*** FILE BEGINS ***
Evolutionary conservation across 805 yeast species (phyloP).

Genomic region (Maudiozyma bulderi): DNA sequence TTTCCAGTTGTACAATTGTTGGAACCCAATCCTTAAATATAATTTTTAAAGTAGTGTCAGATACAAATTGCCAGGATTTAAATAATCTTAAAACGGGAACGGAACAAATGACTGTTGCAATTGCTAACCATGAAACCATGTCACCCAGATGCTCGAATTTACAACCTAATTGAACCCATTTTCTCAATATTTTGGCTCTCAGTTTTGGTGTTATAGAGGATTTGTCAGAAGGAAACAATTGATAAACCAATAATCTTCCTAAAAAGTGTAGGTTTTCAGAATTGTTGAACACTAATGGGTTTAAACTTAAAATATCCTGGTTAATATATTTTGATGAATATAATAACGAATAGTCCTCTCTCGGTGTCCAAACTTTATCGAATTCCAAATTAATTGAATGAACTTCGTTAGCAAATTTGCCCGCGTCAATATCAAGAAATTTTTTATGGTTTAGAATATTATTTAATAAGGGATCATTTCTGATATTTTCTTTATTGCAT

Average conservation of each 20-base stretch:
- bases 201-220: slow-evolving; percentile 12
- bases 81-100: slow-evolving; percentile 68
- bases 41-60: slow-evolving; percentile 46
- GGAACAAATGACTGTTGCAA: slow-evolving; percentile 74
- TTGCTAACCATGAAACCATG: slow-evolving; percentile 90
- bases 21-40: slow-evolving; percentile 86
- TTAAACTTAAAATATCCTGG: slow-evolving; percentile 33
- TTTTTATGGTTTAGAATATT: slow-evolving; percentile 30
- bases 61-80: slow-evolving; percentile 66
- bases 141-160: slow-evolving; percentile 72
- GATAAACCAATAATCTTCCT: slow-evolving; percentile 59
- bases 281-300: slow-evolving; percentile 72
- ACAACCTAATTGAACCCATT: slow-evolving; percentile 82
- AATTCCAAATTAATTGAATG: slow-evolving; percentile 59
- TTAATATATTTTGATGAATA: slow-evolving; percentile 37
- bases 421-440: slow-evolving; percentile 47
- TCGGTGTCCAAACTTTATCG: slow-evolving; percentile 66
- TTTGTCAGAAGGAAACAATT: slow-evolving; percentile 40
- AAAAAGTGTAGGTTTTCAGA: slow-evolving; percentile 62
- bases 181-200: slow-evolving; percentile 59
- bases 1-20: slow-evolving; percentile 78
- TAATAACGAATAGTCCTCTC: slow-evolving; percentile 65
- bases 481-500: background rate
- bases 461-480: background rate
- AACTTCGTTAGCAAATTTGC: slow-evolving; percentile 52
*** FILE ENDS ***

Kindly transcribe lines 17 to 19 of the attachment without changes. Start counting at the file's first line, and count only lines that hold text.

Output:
- AATTCCAAATTAATTGAATG: slow-evolving; percentile 59
- TTAATATATTTTGATGAATA: slow-evolving; percentile 37
- bases 421-440: slow-evolving; percentile 47